What Causes Mortgage Rates to Rise & Fall?
Mortgage rate is one term that every person in the real estate market is aware of. It’s something that can keep rising beyond reasonable levels and something that can fall and hold record lows.
If you’re searching for a specific formula that’ll tell you when it’s the perfect time to borrow, you’d better strap in for a long ride. Numerous factors contribute to the rise and fall of mortgage rates.
However, a few factors always seem to contribute to every mortgage rate move. Before jumping into the driving hand behind mortgage rates, it’s important to understand what it exactly is.
What Is a Mortgage Rate?
Unless you have loads of cash sitting around to purchase your home with an upfront cash payment, your home purchase will involve a mortgage—and that comes hand-in-hand with a mortgage rate.
Simply put, a mortgage rate is the interest rate charged on a mortgage.
Understanding the Mortgage Types
There are several mortgage types, but the most common come in the following forms:
- Variable-rate mortgage
- Fixed-rate mortgage
- Adjustable-rate mortgage
Variable mortgages have an initial interest rate set below the market rate, making them appealing for many borrowers. They come with the benefit of rates lowering with the market but run the risk of rising with the market as well. Fortunately, variable mortgages come with a steady monthly payment.
Fixed-rate mortgages typically have a higher initial rate than their counterparts. However, borrowers benefit from knowing the exact monthly payment throughout the life of the loan, with no surprises.
Similar to variable rates, adjustable-rate mortgages (ARMs) also fluctuate with interest rates. But they come with an additional disadvantage of having monthly payments fluctuate as well.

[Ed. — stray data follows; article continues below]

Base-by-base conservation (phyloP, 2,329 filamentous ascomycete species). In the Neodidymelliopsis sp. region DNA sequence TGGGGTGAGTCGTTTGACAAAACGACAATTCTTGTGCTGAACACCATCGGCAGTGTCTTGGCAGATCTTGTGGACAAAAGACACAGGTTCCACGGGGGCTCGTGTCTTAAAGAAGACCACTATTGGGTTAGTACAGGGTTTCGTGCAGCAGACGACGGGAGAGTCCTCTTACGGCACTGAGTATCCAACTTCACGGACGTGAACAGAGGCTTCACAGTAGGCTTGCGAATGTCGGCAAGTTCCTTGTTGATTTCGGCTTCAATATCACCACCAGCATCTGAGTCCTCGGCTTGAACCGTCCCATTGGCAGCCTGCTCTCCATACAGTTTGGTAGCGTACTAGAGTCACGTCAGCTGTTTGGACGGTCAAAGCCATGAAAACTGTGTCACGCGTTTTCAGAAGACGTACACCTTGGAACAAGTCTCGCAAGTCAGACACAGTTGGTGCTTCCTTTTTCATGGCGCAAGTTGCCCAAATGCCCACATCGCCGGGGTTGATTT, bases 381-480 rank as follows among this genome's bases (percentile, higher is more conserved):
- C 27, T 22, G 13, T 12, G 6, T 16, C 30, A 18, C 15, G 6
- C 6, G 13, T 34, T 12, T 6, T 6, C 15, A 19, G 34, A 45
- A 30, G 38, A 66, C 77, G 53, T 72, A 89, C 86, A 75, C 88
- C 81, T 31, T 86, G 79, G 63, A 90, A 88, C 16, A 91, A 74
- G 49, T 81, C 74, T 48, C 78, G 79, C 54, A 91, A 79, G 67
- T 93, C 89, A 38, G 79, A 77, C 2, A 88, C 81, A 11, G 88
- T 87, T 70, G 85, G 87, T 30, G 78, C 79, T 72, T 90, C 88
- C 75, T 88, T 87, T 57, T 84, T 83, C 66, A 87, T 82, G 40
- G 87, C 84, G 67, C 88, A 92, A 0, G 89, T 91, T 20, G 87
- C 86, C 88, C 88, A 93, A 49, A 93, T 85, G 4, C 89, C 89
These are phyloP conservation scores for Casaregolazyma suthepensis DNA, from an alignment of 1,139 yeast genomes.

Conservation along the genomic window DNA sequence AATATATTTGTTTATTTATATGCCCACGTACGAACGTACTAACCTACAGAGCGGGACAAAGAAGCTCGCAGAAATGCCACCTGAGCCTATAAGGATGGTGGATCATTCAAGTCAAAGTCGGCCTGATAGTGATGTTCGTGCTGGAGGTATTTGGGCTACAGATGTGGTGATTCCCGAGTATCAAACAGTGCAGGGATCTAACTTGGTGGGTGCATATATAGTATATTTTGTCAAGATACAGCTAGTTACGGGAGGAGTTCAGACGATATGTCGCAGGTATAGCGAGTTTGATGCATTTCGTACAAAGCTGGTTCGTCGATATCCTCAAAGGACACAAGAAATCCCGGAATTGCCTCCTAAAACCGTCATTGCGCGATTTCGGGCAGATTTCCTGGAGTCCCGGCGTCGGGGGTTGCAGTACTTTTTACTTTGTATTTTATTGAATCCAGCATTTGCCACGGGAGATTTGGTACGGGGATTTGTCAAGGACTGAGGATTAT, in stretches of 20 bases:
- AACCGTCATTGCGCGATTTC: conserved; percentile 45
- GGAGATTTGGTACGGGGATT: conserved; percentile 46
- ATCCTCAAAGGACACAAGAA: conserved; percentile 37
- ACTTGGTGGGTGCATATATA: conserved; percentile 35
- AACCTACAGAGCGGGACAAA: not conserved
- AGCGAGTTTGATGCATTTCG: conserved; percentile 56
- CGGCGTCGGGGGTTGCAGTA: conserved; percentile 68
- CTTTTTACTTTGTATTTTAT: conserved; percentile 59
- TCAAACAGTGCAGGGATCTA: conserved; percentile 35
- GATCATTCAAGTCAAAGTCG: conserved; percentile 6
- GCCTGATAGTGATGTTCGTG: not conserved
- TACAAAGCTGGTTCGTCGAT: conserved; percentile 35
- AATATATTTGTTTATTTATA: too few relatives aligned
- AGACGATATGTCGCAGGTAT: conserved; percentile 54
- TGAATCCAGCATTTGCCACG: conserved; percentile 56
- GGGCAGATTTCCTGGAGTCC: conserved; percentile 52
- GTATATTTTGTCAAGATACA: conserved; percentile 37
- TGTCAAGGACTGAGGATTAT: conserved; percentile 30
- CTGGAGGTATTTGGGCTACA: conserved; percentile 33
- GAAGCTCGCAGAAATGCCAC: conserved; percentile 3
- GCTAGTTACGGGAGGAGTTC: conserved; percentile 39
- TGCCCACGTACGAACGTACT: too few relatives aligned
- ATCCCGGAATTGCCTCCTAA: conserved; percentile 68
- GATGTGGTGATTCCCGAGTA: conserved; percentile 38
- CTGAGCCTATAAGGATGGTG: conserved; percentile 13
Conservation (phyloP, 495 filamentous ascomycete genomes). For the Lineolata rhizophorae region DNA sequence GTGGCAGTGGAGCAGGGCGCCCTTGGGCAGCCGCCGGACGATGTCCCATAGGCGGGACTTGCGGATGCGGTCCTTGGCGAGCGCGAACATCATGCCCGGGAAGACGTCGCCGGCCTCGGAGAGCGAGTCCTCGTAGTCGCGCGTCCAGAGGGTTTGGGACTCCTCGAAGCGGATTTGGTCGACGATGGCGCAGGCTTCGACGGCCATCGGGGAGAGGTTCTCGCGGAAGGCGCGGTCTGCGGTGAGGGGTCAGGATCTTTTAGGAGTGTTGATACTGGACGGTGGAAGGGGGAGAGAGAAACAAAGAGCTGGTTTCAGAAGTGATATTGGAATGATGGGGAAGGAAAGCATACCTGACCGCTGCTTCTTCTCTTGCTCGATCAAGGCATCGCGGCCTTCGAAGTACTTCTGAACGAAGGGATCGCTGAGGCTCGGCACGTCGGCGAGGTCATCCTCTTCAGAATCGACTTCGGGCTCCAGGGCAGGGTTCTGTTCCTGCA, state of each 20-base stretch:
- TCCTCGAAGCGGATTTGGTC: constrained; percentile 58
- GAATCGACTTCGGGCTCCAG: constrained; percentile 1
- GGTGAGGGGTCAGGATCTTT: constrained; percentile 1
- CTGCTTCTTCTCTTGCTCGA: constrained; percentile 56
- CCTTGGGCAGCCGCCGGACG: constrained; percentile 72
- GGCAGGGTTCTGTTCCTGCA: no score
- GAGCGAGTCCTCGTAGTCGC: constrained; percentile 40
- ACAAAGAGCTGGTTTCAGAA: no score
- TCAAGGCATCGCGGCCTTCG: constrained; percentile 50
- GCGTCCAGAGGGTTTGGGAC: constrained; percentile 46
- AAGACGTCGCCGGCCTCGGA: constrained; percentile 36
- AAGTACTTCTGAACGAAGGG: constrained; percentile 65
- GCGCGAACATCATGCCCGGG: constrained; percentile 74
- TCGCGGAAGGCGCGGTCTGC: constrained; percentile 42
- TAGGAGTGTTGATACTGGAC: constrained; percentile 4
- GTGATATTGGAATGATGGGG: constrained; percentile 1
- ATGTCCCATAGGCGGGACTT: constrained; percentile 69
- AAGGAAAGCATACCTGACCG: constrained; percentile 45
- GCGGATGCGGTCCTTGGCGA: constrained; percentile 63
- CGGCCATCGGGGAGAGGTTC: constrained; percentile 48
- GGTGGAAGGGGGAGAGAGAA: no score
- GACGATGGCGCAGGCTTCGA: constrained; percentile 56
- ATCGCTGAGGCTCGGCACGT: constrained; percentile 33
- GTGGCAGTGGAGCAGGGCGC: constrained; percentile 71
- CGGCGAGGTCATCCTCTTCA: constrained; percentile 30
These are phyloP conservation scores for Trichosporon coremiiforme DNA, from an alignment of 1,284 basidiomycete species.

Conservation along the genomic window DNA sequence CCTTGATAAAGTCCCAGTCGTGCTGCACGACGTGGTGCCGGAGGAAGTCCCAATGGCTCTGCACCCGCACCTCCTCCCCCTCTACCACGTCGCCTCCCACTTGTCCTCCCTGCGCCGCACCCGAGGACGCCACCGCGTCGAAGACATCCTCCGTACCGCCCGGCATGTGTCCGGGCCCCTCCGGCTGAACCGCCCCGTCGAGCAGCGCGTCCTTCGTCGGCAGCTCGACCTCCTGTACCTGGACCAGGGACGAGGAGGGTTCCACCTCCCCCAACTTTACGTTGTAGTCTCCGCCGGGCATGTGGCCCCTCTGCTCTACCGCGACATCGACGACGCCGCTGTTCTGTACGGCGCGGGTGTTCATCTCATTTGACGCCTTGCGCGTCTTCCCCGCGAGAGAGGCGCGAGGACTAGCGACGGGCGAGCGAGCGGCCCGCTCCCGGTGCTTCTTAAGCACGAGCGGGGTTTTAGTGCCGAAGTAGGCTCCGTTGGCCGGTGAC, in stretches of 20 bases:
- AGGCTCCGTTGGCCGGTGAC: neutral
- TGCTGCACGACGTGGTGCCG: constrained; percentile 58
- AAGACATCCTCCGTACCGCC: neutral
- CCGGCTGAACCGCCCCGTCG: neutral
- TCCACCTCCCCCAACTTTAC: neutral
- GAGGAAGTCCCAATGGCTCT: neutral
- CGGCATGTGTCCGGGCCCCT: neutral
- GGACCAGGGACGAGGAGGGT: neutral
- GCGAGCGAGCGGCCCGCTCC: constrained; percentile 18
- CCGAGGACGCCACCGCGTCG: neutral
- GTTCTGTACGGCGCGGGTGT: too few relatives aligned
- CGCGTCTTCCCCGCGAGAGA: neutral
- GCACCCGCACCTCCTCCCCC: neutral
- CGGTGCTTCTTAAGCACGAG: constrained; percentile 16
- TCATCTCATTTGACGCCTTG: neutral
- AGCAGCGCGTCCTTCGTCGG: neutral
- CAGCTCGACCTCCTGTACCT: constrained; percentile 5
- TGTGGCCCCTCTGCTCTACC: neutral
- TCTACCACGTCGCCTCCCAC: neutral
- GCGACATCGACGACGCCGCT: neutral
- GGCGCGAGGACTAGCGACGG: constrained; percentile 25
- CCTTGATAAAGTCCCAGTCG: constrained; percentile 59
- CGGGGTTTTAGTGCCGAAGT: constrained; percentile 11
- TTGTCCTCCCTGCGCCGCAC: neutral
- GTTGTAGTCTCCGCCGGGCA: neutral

The Rising Trend
2022 has shown itself to be a year with back-to-back rising inflation, interest rates and prices in other consumer essentials.
There are two ways to look at the rise in costs across the board. One is to consider borrowing now before rates get any higher, and the other is to wait for “the right time” and potentially miss out.
As mentioned earlier, numerous factors affect the final mortgage rate you receive. Some of the most common include:
- Bond market movements
- Federal Reserve verbiage, policy and market expectations
- Increasing lender fees
- Overall economic conditions
- Borrower’s financial picture
A drastic change in any of these factors mentioned alone will not intentionally affect mortgage rates. Generally, higher rates follow a strong and growing economy, while a slowing economy can present lower rates.
When attempting to map out whether mortgage rates will rise or fall, inflation is the first factor to consider. That’s because it’s also a major consideration for most lenders.
A vast majority of lenders make money on the interest charged on mortgage loans. They must consider inflation because it can potentially bite into their bottom line.
More often than not, when you have higher inflation rates, you can expect lenders to increase mortgage rates for new loans as well. This can be unsettling for many borrowers when inflation seems to be on a rising trend.
Similarly, when inflation numbers start to fall, borrowers can expect falling mortgage rates—as long as other factors also point in that direction.
Follow the Bond Market
The bond market can be boring for many investors and traders, but it’s essential because it shows market sentiment. This is because mortgages are also a financial instrument. They’re traded explicitly as a mortgage bond or mortgage-backed security.
Each home loan on the market is categorized based on its risk levels. If a home loan’s borrower has a positive financial picture, then it’s deemed as a safer investment and is subject to a lower rate of return.
That’s one reason why those with positive financial outlooks typically receive a much lower interest rate. You must understand that bonds are a risk-off investment that many investors consider safe due to the guaranteed yield.